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Wandering the World

Stories and tips from around the world.

Virtual Running

It’s not always possible to get large numbers of people together on a regular basis to run either a 5K, 10K or Half Marathon race. Each time one of these takes place there has to be organisers agreeing with the local council or land owner that a race will take place on a particular day for a particular duration. If the route includes roads then it can mean closing off roads whilst the run takes place, especially if it’s a larger run. There then has to be a number of officials or marshals to keep an eye on things, and this all adds up. From a participants point of view it can mean travel, and having to be available to run on a specific date.

All of this isn’t always possible, and this is where the idea of Virtual Running comes in. On a regular basis (in the case of “Virtual Runner UK” each month) there are virtual events that take place all over the world where you can complete the distance of 5K, 10K, or a Half Marathon either on your own or as part of a group at any time you like, anywhere you like, on any day between two fixed dates. This means if you need to take a few days or even a week off running due to injury or illness you don’t have to forfeit the race, just do it on another day. When you’ve done your race you send evidence of your run and time to the organiser along with your race number so that you can be added to the results table. As with other races, a lot of these virtual runs also give you a medal for taking part.

In the days leading up to my first Parkrun I’d had the occasional niggle from my right ankle, from what I later presumed to have been from pushing too hard too soon after taking a month off for the Antarctica Expedition. After both training runs the following week I found my ankle to be uncomfortable, bad enough to mean I had to have a week of rest days to allow my ankle to heal properly. By this time I’d got less than 4 weeks to go until the 6 mile run for Sport Relief, but I wanted to make sure I would get at least one 10K in before then. When I found that there was such a thing as a Virtual Race it seemed like it would be a good idea to combine at least one of these with my training.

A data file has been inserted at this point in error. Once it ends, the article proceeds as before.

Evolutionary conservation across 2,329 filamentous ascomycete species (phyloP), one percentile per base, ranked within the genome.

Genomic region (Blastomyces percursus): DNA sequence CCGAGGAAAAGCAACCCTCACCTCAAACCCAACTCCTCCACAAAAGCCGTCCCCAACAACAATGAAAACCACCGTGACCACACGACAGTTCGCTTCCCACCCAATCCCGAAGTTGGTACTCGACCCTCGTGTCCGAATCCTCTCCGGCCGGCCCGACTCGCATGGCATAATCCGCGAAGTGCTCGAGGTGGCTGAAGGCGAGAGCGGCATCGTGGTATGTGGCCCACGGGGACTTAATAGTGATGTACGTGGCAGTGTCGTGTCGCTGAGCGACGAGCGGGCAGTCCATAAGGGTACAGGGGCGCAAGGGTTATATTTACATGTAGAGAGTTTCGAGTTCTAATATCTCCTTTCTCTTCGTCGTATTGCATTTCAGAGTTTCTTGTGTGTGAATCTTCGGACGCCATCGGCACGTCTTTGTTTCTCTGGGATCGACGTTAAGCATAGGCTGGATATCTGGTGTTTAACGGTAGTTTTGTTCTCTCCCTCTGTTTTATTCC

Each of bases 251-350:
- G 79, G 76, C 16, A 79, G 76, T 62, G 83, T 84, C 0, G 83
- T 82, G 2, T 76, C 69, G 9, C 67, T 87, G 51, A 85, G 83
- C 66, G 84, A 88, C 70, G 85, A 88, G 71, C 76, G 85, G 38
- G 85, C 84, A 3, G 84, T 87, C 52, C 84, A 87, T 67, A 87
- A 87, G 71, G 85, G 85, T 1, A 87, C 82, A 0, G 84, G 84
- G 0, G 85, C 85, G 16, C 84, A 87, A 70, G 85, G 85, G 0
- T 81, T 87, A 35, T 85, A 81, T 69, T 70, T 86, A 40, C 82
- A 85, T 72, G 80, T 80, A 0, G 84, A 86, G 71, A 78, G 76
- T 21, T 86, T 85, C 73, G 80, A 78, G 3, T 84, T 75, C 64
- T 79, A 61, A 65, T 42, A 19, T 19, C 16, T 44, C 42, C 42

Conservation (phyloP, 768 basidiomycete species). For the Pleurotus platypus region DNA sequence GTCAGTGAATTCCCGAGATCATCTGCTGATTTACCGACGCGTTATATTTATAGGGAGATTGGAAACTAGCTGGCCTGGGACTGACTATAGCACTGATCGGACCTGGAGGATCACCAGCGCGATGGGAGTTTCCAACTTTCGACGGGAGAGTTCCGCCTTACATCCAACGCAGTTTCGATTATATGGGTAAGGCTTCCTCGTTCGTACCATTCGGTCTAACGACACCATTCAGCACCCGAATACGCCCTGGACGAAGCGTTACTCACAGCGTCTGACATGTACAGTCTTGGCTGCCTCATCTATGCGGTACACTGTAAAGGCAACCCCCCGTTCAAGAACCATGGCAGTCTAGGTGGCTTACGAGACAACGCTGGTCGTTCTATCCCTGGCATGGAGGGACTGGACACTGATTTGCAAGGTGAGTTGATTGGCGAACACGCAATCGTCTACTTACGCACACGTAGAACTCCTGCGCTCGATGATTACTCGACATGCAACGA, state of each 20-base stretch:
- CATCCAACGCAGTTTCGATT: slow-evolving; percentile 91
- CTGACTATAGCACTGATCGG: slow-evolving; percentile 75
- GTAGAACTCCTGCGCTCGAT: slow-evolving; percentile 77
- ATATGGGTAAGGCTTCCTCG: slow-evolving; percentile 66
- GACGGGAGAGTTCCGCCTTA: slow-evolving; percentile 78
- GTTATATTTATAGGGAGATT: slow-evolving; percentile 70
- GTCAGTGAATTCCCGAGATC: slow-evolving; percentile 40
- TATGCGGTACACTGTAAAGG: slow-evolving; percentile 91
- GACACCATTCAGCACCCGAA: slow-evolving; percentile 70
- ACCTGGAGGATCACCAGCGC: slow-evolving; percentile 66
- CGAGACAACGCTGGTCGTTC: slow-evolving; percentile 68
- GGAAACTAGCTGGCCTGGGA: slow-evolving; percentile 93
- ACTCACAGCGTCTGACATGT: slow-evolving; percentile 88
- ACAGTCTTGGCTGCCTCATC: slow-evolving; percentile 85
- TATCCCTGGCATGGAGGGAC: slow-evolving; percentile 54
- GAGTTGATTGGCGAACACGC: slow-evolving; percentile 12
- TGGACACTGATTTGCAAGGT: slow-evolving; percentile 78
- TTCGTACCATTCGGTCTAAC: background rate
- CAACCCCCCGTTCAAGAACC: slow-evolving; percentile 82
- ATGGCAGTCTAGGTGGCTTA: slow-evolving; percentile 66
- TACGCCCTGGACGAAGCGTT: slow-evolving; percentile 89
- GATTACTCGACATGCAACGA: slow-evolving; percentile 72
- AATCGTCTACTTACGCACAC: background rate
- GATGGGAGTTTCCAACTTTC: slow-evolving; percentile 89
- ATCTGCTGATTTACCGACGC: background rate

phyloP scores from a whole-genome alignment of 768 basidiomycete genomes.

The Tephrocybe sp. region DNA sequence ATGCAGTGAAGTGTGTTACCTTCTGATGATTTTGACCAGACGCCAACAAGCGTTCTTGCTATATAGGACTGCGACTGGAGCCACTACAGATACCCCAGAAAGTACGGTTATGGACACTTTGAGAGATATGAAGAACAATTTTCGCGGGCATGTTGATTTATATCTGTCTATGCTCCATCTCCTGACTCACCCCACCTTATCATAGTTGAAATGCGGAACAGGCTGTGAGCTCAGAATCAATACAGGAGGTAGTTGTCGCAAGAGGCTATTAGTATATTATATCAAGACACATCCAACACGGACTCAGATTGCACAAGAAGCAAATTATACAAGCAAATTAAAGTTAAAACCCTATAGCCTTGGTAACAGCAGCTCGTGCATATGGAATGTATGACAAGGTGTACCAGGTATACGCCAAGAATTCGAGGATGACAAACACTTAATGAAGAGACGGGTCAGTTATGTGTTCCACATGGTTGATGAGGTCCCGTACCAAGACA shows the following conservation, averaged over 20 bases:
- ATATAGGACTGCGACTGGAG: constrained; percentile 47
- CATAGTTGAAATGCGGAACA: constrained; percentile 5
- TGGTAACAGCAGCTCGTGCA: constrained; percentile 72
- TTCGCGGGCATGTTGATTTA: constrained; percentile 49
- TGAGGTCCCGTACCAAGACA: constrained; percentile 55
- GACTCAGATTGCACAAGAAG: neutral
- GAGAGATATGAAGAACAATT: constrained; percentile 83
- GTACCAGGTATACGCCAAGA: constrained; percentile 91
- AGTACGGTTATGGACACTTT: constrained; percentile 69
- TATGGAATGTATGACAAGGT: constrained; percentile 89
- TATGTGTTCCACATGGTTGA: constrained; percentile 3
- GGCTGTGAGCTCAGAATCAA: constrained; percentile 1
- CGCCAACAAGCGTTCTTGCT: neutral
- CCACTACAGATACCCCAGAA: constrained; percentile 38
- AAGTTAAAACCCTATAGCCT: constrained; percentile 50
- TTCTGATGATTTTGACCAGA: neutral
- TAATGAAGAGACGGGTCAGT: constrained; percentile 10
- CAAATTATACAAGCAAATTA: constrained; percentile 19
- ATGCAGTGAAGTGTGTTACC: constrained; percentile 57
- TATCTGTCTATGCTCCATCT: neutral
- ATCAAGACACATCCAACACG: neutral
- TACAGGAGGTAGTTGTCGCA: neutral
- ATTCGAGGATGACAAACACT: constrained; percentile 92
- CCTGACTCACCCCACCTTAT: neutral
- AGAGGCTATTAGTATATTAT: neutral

I was far from confident of being able to complete a Half Marathon anytime soon so opted to compete in both the 5K and the 10K for Virtual Runner UK; I just had to make sure these were between the 5th and 25th of March. I also entered the 5K race for Virtual Running UK who did medals for the race in support of The British Heart Foundation.

My first attempt at doing the 5K was my first run with the Garmin Forerunner 220 and was taking a different route around a housing estate near Leicester Forest East (the usual route was blocked due to works). Unfortunately, even though I ran further than 5K I stopped my watch recording at 3.1 miles – thinking that was the distance for 5K. However when I came to review this run I noticed it said 4.99K instead of 5K – this is when I realised that 5K is actually 3.11 miles.

My second attempt at doing the 5K almost didn’t happen. The night before I’d been started to get a cold which resulted in a sleepless night from not being able to breathe. Despite being tired and barely able to breathe I thought I’d go ahead and do a run anyway – to see if I could manage 5K whilst ill. It was harder work than normal, but with the help of my new watch was able to gradually increase pace over each 1K distance until I had a brief period of running at a pace of 5.40 min/mile. Once my watch vibrated to indicate I’d done 3 miles I then kept a close eye on it so I could stop it when it reached 3.11 miles. It was one of the most difficult runs I’ve done, even more so than the parkrun despite having a better finishing time on that occasion – but I was very pleased to have managed it.

For the 10K this felt like more of a challenge – I’d only ran 6.22 miles once before and that was before the expedition. I’d had a few attempts at building my distance back up during lunch time runs but on one occasion had injured my ankle, and then on the other felt that my knee was going to have issues. Whilst the final remnants of the cough/cold combo were lingering I decided that I’d plan an afterwork run to try and take advantage of some of the Spring sunshine we were getting. Unusually I’d be running from home so I headed to Google Maps and started plotting a route trying to avoid as many major junctions as I could.

The next day the sun was out as hoped so I put on my running shoes and headed out. My intention was to maintain a slow 9min/mile pace so that I could take this run easy to avoid injury and make sure I could get the full distance in. Even with my watch though I found I was average 8:30min/mile instead but that didn’t bother me too much. The route I took unfortunately was crowded in places as there’s quite a few schools in the area, though once passed the first mile the number of obstacles dropped considerably.

At around the 4 mile point I encountered the first junction I had to actually stop running at. I stood around for what seemed like ages before making a dash across the road in a more than suitable gap in the traffic. Initially I picked up the pace a little to try and make up for the stopping, but then decided that was silly and slowed back down. At the point I turned off my watch I’d done a lap of South Wigston, Glen Parva and Blaby in a big circle and had stopped my watch more or less at the point where I’d started it 50 minutes previously.

It was an enjoyable run and I was glad to have finally managed my first 10K this year (which is actually only my second 10K run overall). Now I felt ready for the 6 mile run that was coming up in a little over a week.

Tags: running

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© David G. Paul